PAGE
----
Crisis responds to High Court ruling against Right to Rent policy
Today (Friday 1st March 2019) the High Court has ruled that the Government’s Right to Rent policy breaches the European Convention of Human Rights and is causing discrimination.
The current ‘Right to Rent’ measure requires landlords and letting agents to check that tenants have a right to rent by checking their official documentation such as a passport or visa. If landlords or letting agents fail to carry out these checks and let to someone who does not have a right to rent, they can face criminal charges.
Responding to the ruling, Chief Executive of Crisis, Jon Sparkes said:
“It is fantastic news that the High Court has ruled that this discriminatory policy be reviewed, taking the vital first step needed to scraping it altogether.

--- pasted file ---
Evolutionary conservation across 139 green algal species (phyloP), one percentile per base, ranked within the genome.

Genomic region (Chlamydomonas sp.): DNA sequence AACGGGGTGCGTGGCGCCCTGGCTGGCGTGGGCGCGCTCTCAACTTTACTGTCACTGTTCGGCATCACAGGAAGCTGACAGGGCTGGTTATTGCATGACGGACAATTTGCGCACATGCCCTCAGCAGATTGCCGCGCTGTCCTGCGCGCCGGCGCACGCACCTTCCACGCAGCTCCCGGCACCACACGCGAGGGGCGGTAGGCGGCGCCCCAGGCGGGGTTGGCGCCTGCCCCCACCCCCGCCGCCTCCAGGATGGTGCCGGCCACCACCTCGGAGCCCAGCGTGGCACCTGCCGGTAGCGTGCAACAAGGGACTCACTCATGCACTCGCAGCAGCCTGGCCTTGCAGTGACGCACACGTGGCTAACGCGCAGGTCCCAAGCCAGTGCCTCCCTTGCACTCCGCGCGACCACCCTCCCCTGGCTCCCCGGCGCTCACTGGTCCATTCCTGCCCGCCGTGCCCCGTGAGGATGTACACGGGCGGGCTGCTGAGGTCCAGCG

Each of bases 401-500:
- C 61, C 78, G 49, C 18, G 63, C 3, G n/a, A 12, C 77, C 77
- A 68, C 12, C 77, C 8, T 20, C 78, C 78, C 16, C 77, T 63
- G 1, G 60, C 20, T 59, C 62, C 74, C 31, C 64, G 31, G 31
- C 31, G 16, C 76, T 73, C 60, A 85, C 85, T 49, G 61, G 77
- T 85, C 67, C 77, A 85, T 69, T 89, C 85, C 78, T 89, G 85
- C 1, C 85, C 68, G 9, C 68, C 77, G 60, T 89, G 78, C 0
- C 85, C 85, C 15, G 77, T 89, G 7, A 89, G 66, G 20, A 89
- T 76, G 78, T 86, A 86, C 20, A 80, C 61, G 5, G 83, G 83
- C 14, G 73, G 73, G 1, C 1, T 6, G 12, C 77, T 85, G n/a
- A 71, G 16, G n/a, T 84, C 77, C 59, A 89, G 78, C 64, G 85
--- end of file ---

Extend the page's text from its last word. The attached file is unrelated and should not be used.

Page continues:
“Every day, our frontline staff hear of the overwhelming difficulties faced by homeless people trying to find a tenancy in the already saturated rental market. This is made even harder if someone has to prove their immigration status, especially as official documents like passports can often be lost sleeping rough, moving from hostel to hostel, or fleeing domestic abuse – and replacements can be prohibitively expensive. And as a result of this policy, many landlords are avoiding renting to anyone they don’t believe to be British to avoid the threat of prosecution if they accidentally rent to the wrong person.
“This can’t carry on. No one deserves to face the devastation of homelessness – especially at a time when the crisis is worsening. The government must act now to end this policy and ensure that those in the most vulnerable circumstances are supported rather than pushed further to the fringes.”
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